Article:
Guardianships & Conservatorships

Atlanta Guardianship & Conservatorship Lawyer 

Helping Clients Care for Their Loved Ones

Guardianships and conservatorships are legal proceedings in the probate court that allow one person to ask for control of another person’s finances and health care. There must be a demonstrated need for the court’s appointment of a guardian or conservator that would generally show the person cannot make their own decisions or manage money themselves.

When a person suffers full dementia but is still physically healthy, an appointed guardian can direct that person’s medical decisions. Quite often, the mentally incapacitated person will also need a conservator appointed to manage that person’s money and property. If the court finds probable cause to have a guardian or conservator appointed on the ward’s behalf, it will schedule a hearing. An emergency guardian can also be appointed if the need is dire.

Call us at (678) 257-3332 today or contact us online to schedule your case evaluation with a guardianship or conservatorship attorney near you.

What Is a Guardian?

Think of a guardian as a caregiver: this is the individual determined to take responsibility for administering care to a ward, whether that be you in the event of medical incapacitation, or in some states, in reference to minor children that go under the care of an appointed adult. A guardian is designated to take legal responsibility, and should you not name one in a will, states have procedures in place to name one in the absence of a will.

What Is a Conservatorship? 

A conservatorship is a legal arrangement where a court appoints a responsible person or organization (known as a conservator) to care for and make decisions on behalf of another individual (known as the conservatee) who is unable to manage their own affairs due to incapacity or disability.

Conservatorships are typically established for individuals who are unable to handle their personal, financial, or medical matters independently and require assistance in managing their affairs. This can include individuals with mental illness, developmental disabilities, or physical limitations that prevent them from making informed decisions.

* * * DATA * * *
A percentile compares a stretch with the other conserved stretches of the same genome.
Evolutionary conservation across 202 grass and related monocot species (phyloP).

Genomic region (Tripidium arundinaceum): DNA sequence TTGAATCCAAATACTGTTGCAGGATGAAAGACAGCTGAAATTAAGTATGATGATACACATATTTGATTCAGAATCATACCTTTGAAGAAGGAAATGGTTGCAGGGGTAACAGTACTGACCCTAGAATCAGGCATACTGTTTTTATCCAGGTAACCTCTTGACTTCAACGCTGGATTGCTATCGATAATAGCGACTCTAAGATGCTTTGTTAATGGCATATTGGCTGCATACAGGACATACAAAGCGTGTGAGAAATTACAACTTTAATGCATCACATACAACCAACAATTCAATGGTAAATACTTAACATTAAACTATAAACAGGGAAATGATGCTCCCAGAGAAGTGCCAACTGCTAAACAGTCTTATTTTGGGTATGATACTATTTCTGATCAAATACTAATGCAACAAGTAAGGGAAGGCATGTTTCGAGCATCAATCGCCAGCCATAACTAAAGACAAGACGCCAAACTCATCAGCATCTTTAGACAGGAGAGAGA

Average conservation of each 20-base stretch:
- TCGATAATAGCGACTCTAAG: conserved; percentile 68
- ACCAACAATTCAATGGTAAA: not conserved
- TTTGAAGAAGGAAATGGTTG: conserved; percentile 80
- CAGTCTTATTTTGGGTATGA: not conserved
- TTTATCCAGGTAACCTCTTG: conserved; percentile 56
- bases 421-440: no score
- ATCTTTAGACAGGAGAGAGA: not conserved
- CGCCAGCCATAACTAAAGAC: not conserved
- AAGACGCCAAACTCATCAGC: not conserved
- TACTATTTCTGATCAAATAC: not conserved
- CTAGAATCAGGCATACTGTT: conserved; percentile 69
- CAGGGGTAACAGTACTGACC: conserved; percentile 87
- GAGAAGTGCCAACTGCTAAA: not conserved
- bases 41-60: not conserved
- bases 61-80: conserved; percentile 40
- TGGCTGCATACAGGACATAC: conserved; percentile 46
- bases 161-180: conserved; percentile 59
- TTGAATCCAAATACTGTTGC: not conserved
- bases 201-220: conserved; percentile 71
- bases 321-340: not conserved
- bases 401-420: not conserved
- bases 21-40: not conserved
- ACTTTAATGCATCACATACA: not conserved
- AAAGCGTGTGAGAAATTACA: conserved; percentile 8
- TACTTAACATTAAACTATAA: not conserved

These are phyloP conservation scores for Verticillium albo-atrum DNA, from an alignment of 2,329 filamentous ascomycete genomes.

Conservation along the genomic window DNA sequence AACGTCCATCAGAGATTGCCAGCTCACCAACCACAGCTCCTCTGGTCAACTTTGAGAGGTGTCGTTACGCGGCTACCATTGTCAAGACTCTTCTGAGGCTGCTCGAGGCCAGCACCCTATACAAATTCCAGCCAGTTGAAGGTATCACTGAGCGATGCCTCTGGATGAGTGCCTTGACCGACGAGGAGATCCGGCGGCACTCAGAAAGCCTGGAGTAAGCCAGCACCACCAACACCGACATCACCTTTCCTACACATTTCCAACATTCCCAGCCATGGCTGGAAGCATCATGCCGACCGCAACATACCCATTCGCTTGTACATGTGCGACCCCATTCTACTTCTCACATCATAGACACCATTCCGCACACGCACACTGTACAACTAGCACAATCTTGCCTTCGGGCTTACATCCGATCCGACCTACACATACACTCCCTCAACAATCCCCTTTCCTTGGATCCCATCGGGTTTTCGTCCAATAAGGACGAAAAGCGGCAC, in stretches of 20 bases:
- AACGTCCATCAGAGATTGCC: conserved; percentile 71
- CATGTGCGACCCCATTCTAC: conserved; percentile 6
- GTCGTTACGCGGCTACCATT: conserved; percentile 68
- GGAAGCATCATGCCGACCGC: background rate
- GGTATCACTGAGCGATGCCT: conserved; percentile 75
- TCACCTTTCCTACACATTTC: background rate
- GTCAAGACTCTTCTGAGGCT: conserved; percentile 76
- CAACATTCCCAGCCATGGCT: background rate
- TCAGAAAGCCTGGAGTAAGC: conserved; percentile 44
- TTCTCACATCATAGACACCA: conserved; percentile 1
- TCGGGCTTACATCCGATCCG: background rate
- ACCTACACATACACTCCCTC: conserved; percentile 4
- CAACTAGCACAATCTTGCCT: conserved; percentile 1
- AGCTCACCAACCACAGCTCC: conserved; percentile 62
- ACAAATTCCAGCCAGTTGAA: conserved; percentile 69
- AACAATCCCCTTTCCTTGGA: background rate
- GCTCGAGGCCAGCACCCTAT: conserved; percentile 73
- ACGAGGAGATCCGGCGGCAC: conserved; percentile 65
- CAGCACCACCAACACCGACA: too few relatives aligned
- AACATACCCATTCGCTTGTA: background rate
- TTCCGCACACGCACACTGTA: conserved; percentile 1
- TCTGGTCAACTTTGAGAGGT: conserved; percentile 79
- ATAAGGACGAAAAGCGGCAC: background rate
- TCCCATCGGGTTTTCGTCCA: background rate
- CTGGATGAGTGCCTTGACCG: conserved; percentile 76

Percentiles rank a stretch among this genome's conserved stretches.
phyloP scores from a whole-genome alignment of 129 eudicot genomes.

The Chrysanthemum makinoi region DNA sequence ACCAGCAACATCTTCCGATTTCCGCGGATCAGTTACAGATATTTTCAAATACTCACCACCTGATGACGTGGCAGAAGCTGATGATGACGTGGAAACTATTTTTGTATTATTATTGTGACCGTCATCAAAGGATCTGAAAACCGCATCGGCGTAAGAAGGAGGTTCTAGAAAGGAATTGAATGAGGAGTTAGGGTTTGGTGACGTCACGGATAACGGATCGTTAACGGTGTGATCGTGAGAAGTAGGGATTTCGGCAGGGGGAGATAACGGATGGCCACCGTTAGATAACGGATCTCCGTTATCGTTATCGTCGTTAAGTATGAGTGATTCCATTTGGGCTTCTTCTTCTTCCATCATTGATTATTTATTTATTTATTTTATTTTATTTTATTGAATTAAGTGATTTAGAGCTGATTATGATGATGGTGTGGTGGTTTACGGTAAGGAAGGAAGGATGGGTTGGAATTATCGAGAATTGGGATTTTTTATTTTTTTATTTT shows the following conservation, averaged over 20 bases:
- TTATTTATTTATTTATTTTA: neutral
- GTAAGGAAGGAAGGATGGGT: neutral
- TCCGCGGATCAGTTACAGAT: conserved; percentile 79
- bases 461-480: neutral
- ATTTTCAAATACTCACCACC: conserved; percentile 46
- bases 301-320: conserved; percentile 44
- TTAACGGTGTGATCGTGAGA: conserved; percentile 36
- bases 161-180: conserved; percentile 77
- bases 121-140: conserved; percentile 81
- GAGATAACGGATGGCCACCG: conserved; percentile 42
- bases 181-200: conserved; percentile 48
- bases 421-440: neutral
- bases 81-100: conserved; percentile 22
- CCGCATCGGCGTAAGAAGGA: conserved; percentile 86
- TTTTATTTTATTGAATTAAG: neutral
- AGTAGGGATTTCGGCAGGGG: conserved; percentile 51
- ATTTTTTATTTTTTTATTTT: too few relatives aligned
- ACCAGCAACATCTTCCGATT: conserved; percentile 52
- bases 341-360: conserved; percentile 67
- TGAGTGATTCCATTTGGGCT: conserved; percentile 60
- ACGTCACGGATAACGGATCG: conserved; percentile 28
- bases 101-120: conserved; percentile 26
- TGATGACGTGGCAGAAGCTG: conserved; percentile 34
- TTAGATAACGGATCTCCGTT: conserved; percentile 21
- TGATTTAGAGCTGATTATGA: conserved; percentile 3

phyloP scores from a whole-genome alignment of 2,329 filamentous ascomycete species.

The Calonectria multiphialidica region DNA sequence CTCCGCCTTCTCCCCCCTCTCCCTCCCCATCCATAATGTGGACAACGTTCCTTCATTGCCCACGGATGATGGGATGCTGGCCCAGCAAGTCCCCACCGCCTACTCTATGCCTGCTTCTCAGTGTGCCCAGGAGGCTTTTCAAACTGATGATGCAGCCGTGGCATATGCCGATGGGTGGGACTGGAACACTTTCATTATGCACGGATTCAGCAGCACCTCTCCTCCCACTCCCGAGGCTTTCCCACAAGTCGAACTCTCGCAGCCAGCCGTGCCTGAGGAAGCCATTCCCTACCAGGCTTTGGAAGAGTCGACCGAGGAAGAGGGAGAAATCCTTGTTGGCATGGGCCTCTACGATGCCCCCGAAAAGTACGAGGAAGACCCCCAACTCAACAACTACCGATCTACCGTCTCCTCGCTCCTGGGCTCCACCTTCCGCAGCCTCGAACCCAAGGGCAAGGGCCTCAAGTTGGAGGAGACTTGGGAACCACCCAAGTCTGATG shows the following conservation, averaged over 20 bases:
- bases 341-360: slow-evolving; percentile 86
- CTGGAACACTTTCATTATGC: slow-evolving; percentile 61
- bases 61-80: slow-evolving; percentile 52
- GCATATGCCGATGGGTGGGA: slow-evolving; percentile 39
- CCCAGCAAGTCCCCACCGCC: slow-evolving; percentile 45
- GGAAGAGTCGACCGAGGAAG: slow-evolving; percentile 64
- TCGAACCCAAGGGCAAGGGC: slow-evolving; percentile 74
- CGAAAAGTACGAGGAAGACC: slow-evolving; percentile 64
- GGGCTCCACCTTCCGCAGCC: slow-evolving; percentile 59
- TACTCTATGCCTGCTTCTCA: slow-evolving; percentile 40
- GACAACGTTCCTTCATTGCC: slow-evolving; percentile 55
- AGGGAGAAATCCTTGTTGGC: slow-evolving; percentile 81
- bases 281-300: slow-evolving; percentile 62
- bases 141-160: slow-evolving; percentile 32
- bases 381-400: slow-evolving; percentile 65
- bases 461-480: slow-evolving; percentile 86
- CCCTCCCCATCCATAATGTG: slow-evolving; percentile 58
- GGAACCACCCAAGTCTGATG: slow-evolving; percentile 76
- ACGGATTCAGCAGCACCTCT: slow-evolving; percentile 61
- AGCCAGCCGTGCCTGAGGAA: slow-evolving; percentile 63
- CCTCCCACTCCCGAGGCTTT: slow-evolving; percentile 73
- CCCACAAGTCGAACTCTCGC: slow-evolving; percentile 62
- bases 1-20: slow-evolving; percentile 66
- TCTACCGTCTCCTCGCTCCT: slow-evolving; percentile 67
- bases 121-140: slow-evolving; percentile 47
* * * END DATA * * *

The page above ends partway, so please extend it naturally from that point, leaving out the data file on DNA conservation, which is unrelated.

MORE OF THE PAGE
The duties and responsibilities of a conservator can vary depending on the specific needs and limitations of the conservatee. They may include managing the conservatee's finances, paying bills, arranging medical care, making legal decisions, and ensuring the conservatee's overall well-being.

What Type of Power Does a Guardian Have?

The guardianship can be a permanent or temporary state. For instance, should you be incapacitated but anticipate the chance of a recovery down the road, a temporary guardian can manage care matters on temporarily until recovery. This includes life-threatening situations, such as decisions on whether or not to pursue medical treatments that may extend or better your livelihood. A guardian has the power to determine where you are treated and who you are seen by in a medical context, as well as the lengths of support you seek. It’s a major responsibility, and it’s crucial you designate a potential guardian you can trust and who has the ability to care for you in the way that you may need under the circumstances.

Get Guidance from an Atlanta Elder Lawyer

Whether you want to appoint a guardian or conservator or have been appointed to one of these roles, you will need the effective representation of our law firm. Our Atlanta elder law attorneys can take the necessary actions to protect your rights and ensure that the decisions made are in your best interest. Individuals appointed as guardians and conservators are bound by law to act in the ward’s best interest. They must permit the ward to participate in the decision-making process when possible. The conservatorship or guardianship will terminate upon the death of the ward or when a petition for removal is successful.

To request a case evaluation with a guardianship and conservatorship lawyer near you from Meyring Law Firm, call us at (678) 257-3332!

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Guardians vs. Conservators

Being appointed as a guardian or a conservator has distinct responsibilities. A guardian is an individual appointed to make decisions regarding medical and other forms of treatment. A conservator makes financial decisions.

A guardian will make decisions involving all of the following elements: